18 Jan 2021
As consumers rediscover the nutritional benefits of bread, there’s increasing demand for transparency, simplicity and authenticity. Consequently, bread labels are more and more often clean(er) label. Consumers are also looking for more grains and seeds to improve the nutritional value. But they want to go beyond that. ‘Bread with sourdough’ has become a favourite bread during the Covid crisis, as it has become part of a healthier diet – 3rd after ‘bread rich in fibre’ and ‘breads with more grains’ and preferred over ‘high in protein, low in salt’ and ‘gluten free’ bread. 1 It is encouraging more and more bakers to re-think the very essence of their bread, namely, the way it’s fermented.
Typically, longer sourdough fermentation – of about 20 hours – results in more premium bread characteristics. A well-executed long fermentation ensures breads have a rustic look on the crust, a more open and ‘waxy’ crumb that has a cohesive, moist and elastic-like texture, and a rich flavour.
Such rustic-style breads draw inspiration from the past. For thousands of years, bakers relied on the natural fermentation of sourdough to slowly leaven their breads. The popularity of sourdough has been growing for many years now, but with many major bakeries launching their own long-fermented breads with sourdough, sourdough is here to stay and promises to play a major role in bread making of the future.
Adopting longer fermentation is an art to master, and a science to perfect. Remember, the reason sourdough nearly disappeared from the market was because of its complexity and how difficult it was to control compared to the convenience of baker’s yeast. During long fermentation, the dough is naturally filled with gas to create a consistent, open structure that’s full of flavour. Temperature and time control is vital and once the dough is fully fermented, it is important that it is handled very carefully. To deliver handmade style breads, bakers must therefore adapt their baking technologies when handling this stickier, more gaseous, long-fermented dough.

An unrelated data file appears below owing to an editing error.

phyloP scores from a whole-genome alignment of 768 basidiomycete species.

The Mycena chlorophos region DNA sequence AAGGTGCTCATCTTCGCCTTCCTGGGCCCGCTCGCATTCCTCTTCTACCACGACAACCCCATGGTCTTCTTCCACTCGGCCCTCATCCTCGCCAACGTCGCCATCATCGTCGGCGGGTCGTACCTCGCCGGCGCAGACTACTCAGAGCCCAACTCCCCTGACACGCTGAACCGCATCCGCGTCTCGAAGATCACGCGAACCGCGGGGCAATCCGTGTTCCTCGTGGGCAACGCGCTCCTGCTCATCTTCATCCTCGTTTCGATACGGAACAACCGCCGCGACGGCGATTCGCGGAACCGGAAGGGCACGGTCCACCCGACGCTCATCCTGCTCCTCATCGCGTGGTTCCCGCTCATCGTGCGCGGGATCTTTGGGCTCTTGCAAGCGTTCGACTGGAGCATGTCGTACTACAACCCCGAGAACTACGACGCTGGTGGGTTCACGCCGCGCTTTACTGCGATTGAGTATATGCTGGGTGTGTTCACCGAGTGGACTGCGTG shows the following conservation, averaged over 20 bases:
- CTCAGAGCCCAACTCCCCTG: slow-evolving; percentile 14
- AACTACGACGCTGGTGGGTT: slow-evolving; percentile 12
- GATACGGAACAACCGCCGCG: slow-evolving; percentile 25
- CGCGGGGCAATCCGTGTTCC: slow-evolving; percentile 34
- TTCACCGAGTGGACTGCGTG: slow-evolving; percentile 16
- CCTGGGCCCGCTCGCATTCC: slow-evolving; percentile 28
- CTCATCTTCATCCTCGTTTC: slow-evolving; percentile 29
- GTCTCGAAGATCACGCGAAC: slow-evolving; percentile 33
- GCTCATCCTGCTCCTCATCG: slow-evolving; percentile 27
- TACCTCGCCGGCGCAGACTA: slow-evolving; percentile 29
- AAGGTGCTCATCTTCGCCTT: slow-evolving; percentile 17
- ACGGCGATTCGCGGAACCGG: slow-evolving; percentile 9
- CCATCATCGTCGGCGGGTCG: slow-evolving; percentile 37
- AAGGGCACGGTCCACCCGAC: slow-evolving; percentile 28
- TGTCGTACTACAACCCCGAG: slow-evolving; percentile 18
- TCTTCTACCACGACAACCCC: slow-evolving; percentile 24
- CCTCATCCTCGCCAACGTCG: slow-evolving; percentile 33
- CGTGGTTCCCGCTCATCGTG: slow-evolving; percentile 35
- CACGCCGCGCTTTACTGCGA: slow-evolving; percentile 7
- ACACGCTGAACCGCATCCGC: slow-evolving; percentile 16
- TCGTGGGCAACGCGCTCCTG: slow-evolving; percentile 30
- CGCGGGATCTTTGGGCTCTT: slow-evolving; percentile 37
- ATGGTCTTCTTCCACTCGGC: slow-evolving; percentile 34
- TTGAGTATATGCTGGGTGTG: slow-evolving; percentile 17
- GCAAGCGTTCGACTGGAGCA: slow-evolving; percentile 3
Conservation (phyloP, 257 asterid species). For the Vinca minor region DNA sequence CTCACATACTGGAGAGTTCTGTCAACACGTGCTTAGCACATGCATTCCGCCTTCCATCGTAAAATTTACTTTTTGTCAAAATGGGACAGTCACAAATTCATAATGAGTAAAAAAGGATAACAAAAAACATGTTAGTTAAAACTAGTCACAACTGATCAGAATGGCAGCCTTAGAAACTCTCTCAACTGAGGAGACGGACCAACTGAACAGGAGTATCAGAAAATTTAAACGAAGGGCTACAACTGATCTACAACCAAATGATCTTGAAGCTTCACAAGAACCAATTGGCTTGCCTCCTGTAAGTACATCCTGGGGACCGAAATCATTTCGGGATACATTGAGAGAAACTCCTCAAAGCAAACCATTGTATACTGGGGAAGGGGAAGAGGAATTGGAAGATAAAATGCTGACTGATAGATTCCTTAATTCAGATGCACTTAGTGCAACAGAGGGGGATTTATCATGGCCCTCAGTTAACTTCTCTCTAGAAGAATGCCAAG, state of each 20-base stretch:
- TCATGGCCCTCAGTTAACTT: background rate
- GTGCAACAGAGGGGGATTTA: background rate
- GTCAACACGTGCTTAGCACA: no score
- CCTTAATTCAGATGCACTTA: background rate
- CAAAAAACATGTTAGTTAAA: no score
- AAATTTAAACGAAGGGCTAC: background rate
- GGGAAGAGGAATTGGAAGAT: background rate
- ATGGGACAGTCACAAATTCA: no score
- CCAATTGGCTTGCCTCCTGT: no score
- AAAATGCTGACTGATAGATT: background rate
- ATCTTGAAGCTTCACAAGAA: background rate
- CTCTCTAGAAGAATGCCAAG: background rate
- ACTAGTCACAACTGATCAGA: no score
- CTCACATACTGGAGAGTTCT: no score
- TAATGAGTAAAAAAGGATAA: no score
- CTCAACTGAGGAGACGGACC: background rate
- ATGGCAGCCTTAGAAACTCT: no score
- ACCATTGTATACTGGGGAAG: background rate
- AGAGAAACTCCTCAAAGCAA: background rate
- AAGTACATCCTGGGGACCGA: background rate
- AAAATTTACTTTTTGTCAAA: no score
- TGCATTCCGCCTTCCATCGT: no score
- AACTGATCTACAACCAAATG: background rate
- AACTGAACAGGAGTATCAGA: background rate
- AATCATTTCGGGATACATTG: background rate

While you are masters in the making of your bread, you can rely on us to master the fermentation of your sourdoughs. By understanding every facet of natural fermentation, we guarantee you the consistency you need, and the diversity in flavours consumers expect. It’s an expertise we even apply to wholegrains as well, creating exclusive fermented Sprouted Grains.
New research done by Professor Marco Gobbetti has shown that the choice between commercial baker’s yeast and sourdough not only impacts breads’ volume, taste and texture, but can also have a significant impact on its digestibility.
Until a few years ago, these benefits were only proved by empirical and in vitro studies. Recently, however, in vivo studies have been able to link the use of active living sourdough to benefits such as: 2,3,4,5,6
Research into the role and diversity of microbes living in the human gut is radically changing the way many of us think about bacteria. We know that far from being agents of disease, many species of microbes play a pivotal role in our physical and mental health. Further research now shows that some sourdough bread fermentation directly influences the type and amount of bread prebiotic compounds (such as fibers). These compounds help the gut microbiome to keep a healthy balance, to positively affect immune response and inhibit pathogenic bacteria growth. 7, 8
As a consequence, Puratos is working on short- and long-term projects that will bring to market high quality gut-friendly ingredients. Here too, sourdough will play a prominent role. Puratos is working on a sourdough technology releasing dietary fibers for a healthy gut approach.
In conclusion, it is possible to control every facet of the process when preparing long-fermented sourdough breads.
1 Puratos proprietary — Post-Covid Consumer Research, Fieldwork April- Sept 2020. Un-weighted average.
2 Batifoulier, F., et al. European Journal of Agronomy 25.2 (2006): 163-169..
3 Gobbetti M et al., International Journal of Food Microbiology. 2019;302:103-13.
4 Gobbetti, M. et al. Food microbiology, 2014, 37: 30-40.
5 Gobbetti, M., et al. Trends in Food Science & Technology, 2005, 16.1-3: 57-69
6 Poutanen K, et al. Food microbiology. 2009;26(7):693-9
7 Cloetens, L. 2019. https://lirias.kuleuven.be/1758429?limo=0
8 Korakli, M. et al. Journal of Applied Microbiology 92.5 (2002): 958-965.